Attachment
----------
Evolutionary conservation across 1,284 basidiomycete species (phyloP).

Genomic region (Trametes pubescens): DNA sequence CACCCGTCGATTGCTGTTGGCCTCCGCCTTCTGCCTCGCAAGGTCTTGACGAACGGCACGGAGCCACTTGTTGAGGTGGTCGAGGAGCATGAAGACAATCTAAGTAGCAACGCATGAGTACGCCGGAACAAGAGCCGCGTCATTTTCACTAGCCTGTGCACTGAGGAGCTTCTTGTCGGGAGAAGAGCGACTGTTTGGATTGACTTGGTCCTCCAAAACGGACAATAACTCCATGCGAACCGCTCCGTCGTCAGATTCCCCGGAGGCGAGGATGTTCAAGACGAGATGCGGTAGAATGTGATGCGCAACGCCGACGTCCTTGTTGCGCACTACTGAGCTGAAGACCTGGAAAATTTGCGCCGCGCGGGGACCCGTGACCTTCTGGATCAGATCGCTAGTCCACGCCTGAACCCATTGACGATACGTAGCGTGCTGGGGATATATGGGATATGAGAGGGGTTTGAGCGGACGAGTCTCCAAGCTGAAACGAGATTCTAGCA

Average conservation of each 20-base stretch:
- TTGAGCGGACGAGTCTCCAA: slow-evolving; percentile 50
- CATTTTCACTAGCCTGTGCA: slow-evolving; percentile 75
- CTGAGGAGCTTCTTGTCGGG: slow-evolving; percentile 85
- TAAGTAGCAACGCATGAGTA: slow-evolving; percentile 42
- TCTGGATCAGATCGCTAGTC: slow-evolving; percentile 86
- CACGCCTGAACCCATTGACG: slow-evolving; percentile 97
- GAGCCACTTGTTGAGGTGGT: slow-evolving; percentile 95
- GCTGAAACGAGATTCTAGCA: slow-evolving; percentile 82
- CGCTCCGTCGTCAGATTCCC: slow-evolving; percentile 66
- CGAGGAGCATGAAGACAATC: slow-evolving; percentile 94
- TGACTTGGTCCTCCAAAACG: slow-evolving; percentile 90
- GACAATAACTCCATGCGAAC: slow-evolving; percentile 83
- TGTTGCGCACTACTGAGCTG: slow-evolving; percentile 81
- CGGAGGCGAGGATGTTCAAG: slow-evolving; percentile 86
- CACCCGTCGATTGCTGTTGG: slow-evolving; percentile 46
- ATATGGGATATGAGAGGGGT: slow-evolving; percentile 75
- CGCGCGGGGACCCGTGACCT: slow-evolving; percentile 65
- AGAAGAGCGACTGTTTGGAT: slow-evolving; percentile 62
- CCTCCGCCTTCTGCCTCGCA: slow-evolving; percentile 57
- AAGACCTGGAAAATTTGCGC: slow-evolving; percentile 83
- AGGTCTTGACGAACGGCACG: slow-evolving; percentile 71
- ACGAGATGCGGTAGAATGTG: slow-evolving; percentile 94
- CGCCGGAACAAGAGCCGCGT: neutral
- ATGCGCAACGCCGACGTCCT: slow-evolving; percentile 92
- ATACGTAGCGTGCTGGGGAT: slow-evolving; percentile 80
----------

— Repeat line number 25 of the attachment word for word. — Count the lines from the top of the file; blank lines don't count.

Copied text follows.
- ACGAGATGCGGTAGAATGTG: slow-evolving; percentile 94